Has Labour found the foothold from which it can kickstart effective opposition?

Has Labour found the foothold from which it can kickstart effective opposition?

Benjamin Winter

Ben Winter looks at the potential implications of the on-going tussle over tax credits and ponders whether this is the real start of the Corbyn leadership.

“You’re about to cut tax credits when you promised you wouldn’t. I work bloody hard for my money, to provide for my children, to give them everything they’ve got, and you’re going to take it away from me and them. Shame on you!”

If you have a Twitter account, or indeed read any left leaning publication over the weekend, the likelihood is that you would have seen the emotive clip from Thursday night’s Question Time where a member of the audience challenged Amber Rudd on the Government’s plans to cut her tax credits. In the way that only social media can achieve, the clip galvanised a passionate outcry – a reaction that could provide a timely shot in the arm for Labour.

The Government is struggling to defend itself against criticisms that it is simply penalising working people by cutting tax credits. This was typified in last week’s PMQs when Corbyn used four of his questions to challenge the Prime Minister on the issue. The Conservatives have yet to find an effective response and Corbyn, just as Harman did in her brief time at the dispatch box, will know he has found the soft underbelly of what is otherwise a battle-hardened, well versed and confident David Cameron.

More importantly however, this episode has brought the issue of tax credits to life in ways that Jeremy Corbyn’s case studies from dispatch box cannot. Yes, hearing questions from Stephanie in Coventry or Bill in Doncaster is a refreshing way of holding the government to account, but Thursday night’s clip from Question Time goes so much further. To see a woman who voted Conservative at the last election quivering with anger and on the brink of tears on national television has the potential to bring the Labour party and its members together over an issue that unites both wings of the Party. A chance that the militant left is determined to squander, however, as the next day saw the nastier element of Corbyn’s supporters rear their ugly heads on – you guessed it – social media: instead of showing solidarity, many chose to criticise her for voting Conservative in the first place. This was hugely counterproductive, for this group – whether in the minority or not – should recognise this as an excellent opportunity to extend a hand of friendship to the centre ground.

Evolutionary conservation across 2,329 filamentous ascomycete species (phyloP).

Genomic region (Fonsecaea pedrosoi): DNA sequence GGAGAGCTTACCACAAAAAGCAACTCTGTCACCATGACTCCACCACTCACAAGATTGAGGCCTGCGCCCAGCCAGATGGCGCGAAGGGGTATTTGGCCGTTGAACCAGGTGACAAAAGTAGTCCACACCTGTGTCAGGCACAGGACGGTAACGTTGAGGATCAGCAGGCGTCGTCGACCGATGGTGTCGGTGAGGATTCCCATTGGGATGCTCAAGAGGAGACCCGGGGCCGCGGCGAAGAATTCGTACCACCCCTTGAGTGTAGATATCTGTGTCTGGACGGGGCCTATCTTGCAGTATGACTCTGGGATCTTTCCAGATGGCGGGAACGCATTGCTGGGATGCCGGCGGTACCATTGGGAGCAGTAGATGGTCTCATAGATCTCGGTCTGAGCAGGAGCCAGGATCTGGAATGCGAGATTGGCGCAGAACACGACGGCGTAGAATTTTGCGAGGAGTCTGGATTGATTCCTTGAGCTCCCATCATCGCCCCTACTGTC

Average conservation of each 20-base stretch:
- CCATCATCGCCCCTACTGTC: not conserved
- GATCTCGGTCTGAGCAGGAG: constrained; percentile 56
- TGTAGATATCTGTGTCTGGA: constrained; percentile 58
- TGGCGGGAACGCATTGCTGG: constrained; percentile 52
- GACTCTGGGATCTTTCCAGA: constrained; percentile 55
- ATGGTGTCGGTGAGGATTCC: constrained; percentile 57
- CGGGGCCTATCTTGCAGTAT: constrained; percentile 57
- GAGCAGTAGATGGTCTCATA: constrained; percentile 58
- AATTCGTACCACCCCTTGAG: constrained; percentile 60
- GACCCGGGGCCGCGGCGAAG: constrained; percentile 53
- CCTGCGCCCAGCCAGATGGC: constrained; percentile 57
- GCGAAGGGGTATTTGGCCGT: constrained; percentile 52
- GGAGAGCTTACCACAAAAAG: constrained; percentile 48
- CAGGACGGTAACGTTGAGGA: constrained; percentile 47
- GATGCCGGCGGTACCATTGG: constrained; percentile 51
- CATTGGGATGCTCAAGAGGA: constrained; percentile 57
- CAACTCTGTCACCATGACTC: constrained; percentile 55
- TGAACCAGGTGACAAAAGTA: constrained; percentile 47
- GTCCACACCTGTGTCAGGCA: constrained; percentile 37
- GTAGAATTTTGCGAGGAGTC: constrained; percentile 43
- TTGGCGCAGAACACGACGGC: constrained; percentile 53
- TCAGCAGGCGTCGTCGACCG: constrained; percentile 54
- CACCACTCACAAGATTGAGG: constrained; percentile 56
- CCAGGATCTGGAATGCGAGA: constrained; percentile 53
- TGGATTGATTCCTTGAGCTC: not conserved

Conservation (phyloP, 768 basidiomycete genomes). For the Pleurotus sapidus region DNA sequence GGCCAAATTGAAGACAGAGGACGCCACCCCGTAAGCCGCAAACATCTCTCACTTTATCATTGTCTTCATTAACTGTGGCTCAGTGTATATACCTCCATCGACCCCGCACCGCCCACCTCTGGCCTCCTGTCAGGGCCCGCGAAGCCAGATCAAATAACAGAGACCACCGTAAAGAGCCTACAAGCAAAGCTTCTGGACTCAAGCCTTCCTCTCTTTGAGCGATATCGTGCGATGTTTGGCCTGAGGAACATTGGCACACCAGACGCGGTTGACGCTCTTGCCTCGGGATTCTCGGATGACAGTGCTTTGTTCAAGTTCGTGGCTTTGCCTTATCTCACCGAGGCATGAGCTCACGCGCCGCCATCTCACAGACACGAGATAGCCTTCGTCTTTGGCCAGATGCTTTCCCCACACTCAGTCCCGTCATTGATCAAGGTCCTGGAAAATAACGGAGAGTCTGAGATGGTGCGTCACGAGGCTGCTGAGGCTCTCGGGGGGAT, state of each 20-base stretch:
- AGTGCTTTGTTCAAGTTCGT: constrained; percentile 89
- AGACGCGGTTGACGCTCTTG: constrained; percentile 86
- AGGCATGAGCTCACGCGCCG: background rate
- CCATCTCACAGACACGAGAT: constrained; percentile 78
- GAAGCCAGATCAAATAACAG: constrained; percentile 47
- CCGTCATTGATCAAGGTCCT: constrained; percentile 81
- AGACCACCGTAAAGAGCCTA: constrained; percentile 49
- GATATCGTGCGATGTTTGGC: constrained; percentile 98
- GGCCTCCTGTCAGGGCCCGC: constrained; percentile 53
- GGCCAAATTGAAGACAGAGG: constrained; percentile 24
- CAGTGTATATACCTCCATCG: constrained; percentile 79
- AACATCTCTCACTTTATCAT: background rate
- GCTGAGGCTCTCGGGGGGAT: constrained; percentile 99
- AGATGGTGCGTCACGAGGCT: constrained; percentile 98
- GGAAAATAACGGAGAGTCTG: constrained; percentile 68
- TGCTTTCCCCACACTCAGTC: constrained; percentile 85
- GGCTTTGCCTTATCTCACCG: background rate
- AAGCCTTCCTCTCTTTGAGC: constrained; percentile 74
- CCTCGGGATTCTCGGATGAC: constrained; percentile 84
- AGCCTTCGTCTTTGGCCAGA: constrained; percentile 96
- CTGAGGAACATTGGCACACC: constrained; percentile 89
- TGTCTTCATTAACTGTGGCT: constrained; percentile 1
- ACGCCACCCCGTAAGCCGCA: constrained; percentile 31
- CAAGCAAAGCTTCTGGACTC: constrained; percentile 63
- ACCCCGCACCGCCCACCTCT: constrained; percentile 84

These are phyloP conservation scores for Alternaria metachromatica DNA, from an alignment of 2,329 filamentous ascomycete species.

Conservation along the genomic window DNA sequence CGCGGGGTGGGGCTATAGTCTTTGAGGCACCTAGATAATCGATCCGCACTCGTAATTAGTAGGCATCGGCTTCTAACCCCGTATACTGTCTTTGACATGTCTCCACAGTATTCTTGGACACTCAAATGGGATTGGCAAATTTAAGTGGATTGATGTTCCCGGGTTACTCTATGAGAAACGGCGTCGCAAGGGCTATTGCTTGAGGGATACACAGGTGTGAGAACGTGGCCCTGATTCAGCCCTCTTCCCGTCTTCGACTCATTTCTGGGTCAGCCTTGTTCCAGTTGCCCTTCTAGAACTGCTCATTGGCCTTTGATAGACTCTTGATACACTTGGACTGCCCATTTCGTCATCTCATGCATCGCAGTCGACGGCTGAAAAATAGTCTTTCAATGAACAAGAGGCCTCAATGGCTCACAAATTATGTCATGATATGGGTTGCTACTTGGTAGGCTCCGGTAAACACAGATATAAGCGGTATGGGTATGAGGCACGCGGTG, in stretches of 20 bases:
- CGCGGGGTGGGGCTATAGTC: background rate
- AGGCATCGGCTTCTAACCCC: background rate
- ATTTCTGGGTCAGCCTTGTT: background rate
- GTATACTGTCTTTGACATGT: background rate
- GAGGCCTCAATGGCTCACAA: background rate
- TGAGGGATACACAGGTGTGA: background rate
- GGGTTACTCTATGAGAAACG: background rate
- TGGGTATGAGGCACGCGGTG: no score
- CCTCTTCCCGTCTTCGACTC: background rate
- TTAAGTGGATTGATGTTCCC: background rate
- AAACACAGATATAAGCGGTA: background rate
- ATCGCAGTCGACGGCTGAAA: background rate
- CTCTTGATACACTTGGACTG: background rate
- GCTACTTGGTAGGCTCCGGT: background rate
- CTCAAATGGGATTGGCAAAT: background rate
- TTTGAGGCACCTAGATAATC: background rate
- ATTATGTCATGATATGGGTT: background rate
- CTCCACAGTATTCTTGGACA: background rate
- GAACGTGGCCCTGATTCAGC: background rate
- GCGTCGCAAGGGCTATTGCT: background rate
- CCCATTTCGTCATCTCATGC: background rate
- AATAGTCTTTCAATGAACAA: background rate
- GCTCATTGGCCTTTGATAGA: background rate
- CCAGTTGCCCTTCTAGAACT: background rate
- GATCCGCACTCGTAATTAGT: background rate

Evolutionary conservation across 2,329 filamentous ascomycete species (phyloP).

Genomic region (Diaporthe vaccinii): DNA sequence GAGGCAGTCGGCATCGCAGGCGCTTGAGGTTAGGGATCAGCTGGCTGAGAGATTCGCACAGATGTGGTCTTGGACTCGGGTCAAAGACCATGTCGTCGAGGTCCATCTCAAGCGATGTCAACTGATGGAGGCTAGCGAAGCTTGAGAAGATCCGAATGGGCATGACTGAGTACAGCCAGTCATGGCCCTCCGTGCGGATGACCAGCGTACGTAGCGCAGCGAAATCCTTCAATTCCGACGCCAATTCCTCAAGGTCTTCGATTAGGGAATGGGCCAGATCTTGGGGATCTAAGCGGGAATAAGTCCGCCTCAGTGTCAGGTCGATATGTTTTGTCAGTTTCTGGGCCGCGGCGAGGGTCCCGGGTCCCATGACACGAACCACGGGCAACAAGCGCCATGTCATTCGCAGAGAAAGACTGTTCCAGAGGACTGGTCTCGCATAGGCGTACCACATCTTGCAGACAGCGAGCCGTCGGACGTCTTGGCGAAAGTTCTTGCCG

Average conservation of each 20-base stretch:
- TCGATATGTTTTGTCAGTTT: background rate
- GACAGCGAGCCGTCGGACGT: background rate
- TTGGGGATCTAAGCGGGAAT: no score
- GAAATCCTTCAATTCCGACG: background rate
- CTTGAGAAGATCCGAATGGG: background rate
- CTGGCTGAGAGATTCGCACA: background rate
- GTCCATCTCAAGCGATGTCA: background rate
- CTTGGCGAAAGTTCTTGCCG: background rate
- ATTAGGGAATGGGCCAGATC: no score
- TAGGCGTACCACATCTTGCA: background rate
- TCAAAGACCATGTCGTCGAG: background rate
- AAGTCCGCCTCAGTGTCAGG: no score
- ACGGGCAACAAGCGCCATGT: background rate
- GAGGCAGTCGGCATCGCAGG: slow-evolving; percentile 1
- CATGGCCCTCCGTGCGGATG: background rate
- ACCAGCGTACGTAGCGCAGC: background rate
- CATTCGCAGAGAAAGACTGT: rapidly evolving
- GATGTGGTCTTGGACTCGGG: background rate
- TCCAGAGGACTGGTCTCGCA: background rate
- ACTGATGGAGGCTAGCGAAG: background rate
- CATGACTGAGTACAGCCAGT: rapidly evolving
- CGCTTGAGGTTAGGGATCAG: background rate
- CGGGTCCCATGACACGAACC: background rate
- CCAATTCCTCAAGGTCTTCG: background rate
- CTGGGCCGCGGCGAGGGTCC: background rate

The new Labour leadership could use this episode to kick-start an effective opposition, but it needs to unite behind a single message – something it has struggled to do because of its disdain for ‘spin’. It needs to remember that where the party has been successful in challenging unpopular Conservative policies in the past, it has done so with a single, united message. Think of the united message in defiance of the ‘Poll Tax’, and, to a lesser extent, rebranding the Spare Room Subsidy as the ‘Bedroom Tax’. ‘Working Penalty’ is already emerging as the leading alias in this case, but if Labour is to use this as a line to undermine the Conservatives then Shadow Ministers will need to a) demand the attention of the electorate and b) stay on message – something which their counterparts in Government are much better known for.